Coronavirus bill establishes national ‘surveillance’ of health care!

By WND Staff


Navy Ensign Lauren Castillo searches for surface contacts from the pilot house aboard the USS Bunker Hill in the Philippine Sea, April 4, 2020. (U.S. Navy photo by Mass Communication Specialist 3rd Class Nicholas V. Huynh)

An organization that fights for health-care privacy warns that the emergency-relief bill in response to the coronavirus pandemic establishes a nationwide system of surveillance of health care.

Who gets what medical care, when and for what reason could be under the eye of the government.

Twila Brase, the president of Citizens’ Council for Health Freedom, said Congress just approved $500 million for the creation of a nationwide health-surveillance system.

“While it is not clear exactly how this will look, this system is not a last-minute decision based on the current emergency,” she said. “This system has long been supported by the data-hungry health care industry, data corporations and state, local and federal government agencies. As the Health Information Management Systems Society (HIMSS) just announced on their website.”

The organization saysthe CARES Act includes $500 million “that solidifies congressional and Trump administration support for Data: Elemental to Health, a multi-year campaign to modernize the public health infrastructure in the United States.”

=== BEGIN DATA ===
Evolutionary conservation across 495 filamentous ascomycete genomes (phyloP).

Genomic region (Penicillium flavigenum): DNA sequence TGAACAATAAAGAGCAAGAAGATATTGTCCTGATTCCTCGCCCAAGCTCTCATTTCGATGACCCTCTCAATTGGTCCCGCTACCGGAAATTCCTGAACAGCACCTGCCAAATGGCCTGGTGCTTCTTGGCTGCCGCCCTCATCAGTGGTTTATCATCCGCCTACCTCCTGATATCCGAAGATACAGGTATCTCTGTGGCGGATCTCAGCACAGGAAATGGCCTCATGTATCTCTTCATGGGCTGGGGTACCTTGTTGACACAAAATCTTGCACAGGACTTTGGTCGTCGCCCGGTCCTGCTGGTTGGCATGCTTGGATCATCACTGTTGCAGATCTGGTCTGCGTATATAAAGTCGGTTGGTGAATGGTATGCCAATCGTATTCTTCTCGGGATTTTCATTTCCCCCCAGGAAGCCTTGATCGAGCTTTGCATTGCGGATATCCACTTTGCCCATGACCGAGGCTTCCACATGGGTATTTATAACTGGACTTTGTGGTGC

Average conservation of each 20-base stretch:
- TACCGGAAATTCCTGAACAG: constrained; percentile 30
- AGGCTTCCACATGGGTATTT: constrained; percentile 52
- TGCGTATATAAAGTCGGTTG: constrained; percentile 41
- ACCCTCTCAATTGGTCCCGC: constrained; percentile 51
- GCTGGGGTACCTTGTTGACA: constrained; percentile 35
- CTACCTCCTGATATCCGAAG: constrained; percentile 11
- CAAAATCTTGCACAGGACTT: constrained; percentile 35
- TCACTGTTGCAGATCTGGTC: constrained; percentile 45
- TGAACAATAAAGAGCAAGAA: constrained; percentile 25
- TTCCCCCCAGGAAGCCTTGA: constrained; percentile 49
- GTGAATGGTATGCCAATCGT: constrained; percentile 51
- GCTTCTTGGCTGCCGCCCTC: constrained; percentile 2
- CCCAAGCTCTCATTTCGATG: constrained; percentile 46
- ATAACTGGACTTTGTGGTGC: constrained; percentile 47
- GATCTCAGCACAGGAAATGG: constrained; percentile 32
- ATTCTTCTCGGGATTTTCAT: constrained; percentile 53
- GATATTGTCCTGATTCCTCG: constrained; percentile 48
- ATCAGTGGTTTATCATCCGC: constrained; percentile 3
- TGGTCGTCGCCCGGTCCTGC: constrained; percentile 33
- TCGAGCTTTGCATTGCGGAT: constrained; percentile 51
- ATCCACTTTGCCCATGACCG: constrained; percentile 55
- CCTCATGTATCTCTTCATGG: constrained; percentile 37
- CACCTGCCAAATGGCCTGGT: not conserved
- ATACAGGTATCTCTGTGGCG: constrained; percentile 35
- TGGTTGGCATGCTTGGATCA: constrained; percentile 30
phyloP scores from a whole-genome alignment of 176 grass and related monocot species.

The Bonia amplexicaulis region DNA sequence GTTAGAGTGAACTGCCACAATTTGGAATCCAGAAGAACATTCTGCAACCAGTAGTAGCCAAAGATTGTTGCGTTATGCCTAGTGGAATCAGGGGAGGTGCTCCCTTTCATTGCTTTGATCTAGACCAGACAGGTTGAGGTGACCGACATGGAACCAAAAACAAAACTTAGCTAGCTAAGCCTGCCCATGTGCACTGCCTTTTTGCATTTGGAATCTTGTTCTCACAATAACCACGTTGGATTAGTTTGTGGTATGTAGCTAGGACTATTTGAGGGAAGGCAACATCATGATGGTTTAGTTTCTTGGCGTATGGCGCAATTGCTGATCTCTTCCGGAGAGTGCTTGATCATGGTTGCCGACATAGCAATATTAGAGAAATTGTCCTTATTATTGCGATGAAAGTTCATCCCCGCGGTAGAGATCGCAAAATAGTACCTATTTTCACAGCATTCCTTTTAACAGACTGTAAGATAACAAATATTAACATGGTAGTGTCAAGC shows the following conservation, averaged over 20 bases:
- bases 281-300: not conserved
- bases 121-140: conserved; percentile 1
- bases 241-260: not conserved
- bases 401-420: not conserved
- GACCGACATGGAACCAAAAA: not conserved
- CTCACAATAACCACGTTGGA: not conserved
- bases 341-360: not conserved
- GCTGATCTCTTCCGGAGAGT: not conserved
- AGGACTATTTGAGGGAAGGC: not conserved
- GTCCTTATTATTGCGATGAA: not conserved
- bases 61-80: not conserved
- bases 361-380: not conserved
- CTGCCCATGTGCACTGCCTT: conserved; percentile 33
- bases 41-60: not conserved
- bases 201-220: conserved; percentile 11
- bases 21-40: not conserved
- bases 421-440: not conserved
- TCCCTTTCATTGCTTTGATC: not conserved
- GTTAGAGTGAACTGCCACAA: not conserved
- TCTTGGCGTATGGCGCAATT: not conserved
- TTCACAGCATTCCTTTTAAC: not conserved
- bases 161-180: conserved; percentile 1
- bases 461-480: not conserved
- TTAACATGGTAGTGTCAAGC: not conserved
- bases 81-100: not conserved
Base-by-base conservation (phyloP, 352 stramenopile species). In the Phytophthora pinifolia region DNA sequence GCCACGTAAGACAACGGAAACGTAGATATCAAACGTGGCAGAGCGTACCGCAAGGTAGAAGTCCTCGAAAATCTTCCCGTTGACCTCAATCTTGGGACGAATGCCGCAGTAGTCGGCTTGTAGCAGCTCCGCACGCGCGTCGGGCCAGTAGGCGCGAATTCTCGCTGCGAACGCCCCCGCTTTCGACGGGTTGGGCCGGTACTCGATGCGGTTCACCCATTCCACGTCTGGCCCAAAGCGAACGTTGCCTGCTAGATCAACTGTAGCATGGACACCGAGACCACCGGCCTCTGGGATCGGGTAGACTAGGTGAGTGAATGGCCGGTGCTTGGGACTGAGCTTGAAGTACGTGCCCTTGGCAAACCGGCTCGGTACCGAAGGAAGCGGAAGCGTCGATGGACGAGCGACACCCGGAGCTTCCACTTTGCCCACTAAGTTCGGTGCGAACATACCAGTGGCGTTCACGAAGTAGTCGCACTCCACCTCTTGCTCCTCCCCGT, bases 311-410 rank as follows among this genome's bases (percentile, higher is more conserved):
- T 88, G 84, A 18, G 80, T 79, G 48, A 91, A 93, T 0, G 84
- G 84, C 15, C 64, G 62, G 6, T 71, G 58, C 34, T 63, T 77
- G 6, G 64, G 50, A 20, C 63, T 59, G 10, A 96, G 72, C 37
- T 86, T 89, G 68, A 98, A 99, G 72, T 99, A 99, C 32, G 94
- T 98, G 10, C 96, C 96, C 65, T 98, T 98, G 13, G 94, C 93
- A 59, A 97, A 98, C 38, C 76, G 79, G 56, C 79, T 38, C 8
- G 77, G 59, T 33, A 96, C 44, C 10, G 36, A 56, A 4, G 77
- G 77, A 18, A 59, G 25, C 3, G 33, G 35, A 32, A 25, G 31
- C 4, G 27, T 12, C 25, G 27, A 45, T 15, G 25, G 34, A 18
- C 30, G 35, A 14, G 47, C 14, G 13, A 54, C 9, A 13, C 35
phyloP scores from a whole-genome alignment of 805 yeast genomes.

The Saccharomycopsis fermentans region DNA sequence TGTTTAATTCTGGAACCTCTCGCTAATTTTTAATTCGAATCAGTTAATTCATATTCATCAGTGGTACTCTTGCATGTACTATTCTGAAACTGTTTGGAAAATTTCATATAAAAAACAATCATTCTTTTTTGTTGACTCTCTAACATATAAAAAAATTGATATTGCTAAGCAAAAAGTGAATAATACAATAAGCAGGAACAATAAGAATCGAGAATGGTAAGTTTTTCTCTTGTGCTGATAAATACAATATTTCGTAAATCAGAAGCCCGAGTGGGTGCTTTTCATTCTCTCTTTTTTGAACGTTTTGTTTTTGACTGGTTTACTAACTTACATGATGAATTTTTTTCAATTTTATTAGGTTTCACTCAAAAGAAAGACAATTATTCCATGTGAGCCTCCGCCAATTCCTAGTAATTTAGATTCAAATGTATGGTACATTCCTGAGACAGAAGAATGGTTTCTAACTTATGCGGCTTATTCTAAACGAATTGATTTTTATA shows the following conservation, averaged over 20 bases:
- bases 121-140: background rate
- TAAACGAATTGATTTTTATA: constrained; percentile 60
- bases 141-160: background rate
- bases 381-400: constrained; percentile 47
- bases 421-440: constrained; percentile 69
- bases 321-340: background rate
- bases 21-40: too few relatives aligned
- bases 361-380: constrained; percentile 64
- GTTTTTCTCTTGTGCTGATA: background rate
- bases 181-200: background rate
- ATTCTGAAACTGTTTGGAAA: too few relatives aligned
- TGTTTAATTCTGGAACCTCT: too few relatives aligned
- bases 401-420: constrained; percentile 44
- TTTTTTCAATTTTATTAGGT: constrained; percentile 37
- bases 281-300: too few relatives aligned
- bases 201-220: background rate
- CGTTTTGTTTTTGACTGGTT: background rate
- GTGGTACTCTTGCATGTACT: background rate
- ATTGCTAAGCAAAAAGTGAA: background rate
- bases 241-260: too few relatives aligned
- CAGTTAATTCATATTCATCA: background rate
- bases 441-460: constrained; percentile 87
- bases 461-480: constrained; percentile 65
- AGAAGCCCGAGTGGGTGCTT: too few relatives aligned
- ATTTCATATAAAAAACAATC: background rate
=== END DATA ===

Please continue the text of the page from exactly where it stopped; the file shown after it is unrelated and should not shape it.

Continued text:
“HIMSS and our partners have been advocating for greater funding for more than [a] year,” she said. “Working together, HIMSS along with the APHL, CSTE, NAPHSIS, NACCHO, and ASTHO have focused on bringing the public health infrastructure, surveillance system and workforce into the 21st Century.”

Brase said that for far too long, “these industry groups and government organizations have been working together to create a nationwide system of health surveillance.”

“Their combined efforts gave us the permissive HIPAA data-sharing rule in 2000 and the electronic health record mandate in 2009, forcing every doctor to digitize their patient’s data into centralized systems and not allowing patients to control how it’s used or shared.”

She that with Google mining medical records, and Congress approving surveillance, “it’s time for Americans to insist that their medical privacy rights be restored.”

“Health surveillance is unethical, unconstitutional and un-American. No American patient should face the choice between protecting their privacy and securing access to the care they need. And no doctor or nurse should be required to feed their patient’s private information into the government’s new surveillance system.”

In emergencies such as the coronavirus, she said, it is “easy to expand government powers long-term.”

“They make it easy to enact controversial proposals that would not pass in ordinary times. But once implemented, these surveillance and analytic technologies won’t be easy to unplug.”

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